My name is Panhavuth Phe and I am a recent neuroscience graduate from the UK College of Arts and Sciences and am also a graduate of the Lewis Honors College.  I have received departmental honors from the UK College of Medicine Neuroscience Department and was recognized as the  “Most Valuable Committee Member” for the 2022 NeuroWeek that was organized by the three UK undergraduate neuroscience clubs (NeuroCats, Women in Neuroscience, and Minorities in Neuroscience).

I am currently in my gap year applying for medical school, and for the past four years, I have been working in Dr. Peter Nelson’s neuropathology lab as a digital pathology imaging technician and as a student researcher. I work with the lab’s Aperio AT2 digital slide scanner which can automate the scan of several hundred slides up to an optical magnification of forty times. A majority of the slides I digitally scan are post-mortem human brain tissue immunohistochemically stained for Alzheimer’s disease markers from the Sanders-Brown Alzheimer’s Disease Research Center. Once they are scanned, image analysis algorithms can be utilized to obtain quantifiable metrics on the tau-tangle and amyloid beta plaque burdens the brain tissue carry. My work digitally scanning the slides is crucial in allowing neuropathologists to evaluate the severity of neurodegenerative diseases that may have cognitively impacted an individual in life. Additionally, I also scan slides for other labs at Sanders-Brown and cancer researchers from the Markey Cancer Center.

Alongside this work, I have also performed research under Dr. Nelson’s mentorship. Leveraging digital pathology as a means to more rigorously study cerebral small vessel disease and its impacts on the brain, my research has focus on elucidating the yet unknown relationship between age and cerebral small vessel morphology. One of the other largest causes of dementia and cognitive impairment besides Alzheimer’s disease are a group of diseases collectively referred to as cerebral small vessel disease (CSVD). CSVD can impact everything from small arteries, arterioles, capillaries, and venules, and while many different subtypes of the disease exist, affected vessels tend to morphologically exhibit thickened vessel walls and decreased lumen size. Applying analysis algorithms specialized to examining small vessels, we can obtain quantifiable data on thousands of randomly sampled blood vessels.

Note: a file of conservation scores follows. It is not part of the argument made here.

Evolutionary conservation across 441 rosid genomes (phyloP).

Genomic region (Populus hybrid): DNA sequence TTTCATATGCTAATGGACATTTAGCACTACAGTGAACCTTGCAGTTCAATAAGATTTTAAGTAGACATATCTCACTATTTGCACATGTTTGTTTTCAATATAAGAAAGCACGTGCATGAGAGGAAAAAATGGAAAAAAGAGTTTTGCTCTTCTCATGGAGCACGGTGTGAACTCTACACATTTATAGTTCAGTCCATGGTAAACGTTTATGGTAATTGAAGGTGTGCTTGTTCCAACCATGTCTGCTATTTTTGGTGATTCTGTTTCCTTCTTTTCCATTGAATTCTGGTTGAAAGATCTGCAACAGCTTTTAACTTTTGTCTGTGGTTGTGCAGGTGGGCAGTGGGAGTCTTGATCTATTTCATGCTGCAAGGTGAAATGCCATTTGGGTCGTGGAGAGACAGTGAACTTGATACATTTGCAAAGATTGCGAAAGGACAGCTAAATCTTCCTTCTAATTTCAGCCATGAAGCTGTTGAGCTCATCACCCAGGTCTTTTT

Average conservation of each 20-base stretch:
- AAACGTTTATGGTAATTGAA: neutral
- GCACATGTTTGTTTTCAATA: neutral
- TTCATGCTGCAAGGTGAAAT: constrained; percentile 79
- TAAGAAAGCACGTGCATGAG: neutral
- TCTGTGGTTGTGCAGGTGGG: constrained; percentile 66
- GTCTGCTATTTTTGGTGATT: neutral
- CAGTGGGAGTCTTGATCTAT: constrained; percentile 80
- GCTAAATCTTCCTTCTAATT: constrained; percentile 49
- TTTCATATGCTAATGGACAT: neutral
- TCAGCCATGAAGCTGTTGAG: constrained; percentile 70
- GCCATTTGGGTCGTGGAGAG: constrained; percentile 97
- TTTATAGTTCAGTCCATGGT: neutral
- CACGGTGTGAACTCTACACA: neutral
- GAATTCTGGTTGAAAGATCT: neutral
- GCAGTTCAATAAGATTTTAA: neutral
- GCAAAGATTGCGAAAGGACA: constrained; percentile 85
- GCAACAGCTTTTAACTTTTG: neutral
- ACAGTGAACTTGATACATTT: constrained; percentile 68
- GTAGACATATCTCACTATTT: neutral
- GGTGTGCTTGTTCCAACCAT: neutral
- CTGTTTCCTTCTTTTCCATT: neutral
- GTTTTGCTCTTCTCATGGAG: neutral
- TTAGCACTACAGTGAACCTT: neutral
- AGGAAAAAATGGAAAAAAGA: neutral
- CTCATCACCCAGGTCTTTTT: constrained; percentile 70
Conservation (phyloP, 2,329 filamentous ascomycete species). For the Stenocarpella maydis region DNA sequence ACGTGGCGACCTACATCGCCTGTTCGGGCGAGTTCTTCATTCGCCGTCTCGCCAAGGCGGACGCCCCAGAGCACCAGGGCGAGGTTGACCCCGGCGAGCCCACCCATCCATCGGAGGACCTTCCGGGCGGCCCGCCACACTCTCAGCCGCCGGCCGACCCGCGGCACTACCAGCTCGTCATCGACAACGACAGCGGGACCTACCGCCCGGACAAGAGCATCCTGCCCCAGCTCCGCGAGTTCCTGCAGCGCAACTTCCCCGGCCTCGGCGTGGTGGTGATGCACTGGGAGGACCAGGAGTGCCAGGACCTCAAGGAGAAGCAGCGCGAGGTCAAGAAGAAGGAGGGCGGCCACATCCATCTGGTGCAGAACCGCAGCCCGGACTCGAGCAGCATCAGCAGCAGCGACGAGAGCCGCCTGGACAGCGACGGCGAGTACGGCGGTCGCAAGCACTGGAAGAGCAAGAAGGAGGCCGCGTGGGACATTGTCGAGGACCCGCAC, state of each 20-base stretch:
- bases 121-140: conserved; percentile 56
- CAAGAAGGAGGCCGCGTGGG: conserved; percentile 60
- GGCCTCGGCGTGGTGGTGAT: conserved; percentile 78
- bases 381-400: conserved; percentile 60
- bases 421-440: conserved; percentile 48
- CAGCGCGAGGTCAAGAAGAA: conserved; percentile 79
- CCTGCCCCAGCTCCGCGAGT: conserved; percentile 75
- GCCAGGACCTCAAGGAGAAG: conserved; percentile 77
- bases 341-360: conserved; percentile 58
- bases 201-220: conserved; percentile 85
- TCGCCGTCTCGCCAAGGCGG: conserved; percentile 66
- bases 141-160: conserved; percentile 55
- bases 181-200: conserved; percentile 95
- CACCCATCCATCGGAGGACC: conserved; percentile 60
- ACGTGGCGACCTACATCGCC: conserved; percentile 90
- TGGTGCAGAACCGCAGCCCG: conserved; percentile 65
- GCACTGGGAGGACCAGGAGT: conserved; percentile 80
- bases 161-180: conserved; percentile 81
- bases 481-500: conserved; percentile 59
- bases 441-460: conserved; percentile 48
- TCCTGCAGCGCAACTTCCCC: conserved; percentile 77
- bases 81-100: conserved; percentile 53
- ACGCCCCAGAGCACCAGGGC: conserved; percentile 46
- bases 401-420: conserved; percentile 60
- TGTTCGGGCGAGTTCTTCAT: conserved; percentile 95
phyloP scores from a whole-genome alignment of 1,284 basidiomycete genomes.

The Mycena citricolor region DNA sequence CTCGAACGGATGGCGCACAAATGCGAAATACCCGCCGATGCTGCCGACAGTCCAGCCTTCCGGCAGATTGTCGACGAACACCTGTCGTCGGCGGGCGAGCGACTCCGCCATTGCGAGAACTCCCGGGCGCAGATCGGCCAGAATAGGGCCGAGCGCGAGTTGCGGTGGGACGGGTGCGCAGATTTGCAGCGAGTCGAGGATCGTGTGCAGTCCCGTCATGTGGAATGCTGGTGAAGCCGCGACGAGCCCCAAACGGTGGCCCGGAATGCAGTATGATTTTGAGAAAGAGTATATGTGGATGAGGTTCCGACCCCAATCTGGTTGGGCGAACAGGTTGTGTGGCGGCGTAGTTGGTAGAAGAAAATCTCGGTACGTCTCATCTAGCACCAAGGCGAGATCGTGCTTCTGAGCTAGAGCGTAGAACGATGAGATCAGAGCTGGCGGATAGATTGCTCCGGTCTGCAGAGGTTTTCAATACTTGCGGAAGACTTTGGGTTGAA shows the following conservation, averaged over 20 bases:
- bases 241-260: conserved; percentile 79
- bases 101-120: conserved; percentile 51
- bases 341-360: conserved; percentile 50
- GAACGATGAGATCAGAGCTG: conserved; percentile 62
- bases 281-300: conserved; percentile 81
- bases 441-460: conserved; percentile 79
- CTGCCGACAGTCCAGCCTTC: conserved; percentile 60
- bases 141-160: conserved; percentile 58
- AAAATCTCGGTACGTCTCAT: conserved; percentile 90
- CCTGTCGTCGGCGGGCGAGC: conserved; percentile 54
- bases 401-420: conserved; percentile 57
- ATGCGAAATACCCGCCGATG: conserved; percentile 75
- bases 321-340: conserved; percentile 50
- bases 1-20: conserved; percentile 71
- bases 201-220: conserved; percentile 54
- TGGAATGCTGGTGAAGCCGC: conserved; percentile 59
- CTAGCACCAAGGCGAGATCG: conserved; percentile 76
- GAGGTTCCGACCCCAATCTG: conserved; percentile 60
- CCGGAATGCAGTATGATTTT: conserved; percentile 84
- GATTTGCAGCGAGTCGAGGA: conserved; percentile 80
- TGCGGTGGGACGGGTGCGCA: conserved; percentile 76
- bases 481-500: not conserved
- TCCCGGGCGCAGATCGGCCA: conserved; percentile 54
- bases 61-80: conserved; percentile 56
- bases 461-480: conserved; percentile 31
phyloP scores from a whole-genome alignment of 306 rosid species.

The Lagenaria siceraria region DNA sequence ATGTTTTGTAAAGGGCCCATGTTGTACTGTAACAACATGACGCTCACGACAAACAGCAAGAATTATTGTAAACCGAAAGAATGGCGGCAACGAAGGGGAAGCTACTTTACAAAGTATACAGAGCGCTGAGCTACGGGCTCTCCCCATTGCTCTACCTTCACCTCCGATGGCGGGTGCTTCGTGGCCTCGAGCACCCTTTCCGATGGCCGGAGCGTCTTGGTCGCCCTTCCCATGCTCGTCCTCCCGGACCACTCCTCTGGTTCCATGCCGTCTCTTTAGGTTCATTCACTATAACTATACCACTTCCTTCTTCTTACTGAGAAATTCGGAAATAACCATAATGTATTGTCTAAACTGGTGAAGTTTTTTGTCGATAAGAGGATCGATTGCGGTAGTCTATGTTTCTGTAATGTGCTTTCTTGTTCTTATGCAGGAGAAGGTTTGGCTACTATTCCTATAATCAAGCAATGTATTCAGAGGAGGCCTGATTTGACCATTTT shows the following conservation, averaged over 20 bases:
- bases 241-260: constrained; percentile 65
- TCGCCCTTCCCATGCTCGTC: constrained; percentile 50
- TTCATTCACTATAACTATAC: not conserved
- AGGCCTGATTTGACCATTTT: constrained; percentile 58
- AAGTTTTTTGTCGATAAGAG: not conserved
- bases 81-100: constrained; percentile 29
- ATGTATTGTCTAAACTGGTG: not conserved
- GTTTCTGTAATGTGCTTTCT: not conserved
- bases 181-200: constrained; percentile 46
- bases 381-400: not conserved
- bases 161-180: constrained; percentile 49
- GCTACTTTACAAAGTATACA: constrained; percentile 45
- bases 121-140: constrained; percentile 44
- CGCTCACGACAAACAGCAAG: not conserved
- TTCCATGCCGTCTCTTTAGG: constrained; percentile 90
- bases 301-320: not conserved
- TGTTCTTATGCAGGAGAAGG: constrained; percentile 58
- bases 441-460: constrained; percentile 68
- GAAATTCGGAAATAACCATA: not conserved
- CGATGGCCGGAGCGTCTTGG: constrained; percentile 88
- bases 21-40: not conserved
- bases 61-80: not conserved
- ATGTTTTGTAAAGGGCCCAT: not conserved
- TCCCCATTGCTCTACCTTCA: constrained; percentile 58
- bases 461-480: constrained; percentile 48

To do this, brain tissue from the frontal cortex and hippocampus from 108 ADRC subjects aged 10 to 96 years old were immunostained for smooth muscle actin and CD34. The former allows visualization of small arteries and arterioles while the latter predominantly allows visualization of capillaries. While it is simple enough to scan this stained tissue and run an analysis algorithm, many challenges have been present. We have seen that poor staining and imaging quality can severely impact the validity of data returned by our analysis algorithms. Despite this, through rigorous optimization of our staining protocols and algorithms we have managed to generate data from a subset of 23 subjects that indicate a negative trend between blood vessel lumen area and wall thickness with age. Though this research project is on hold due to persistent technical limitations still present with our analysis algorithm, I am hopeful to see more advances being made as the technology of digital pathology is further refined.

Overall, in the past four years, I am extremely humbled to have the responsibility of scanning and digitally preserving the brains of many individuals who I believe continue to have a story to tell the scientific community and the world locked in the very tissue that made them who they are in life. In my gap year, I am continuing to work as a digital pathology imaging tech for the Nelson lab, and I am excited to continue to be a part of the neuropathology core team as we collaborate with other labs to create an open-source database that will allow researchers around the world to easily access the many previously archived digital scans.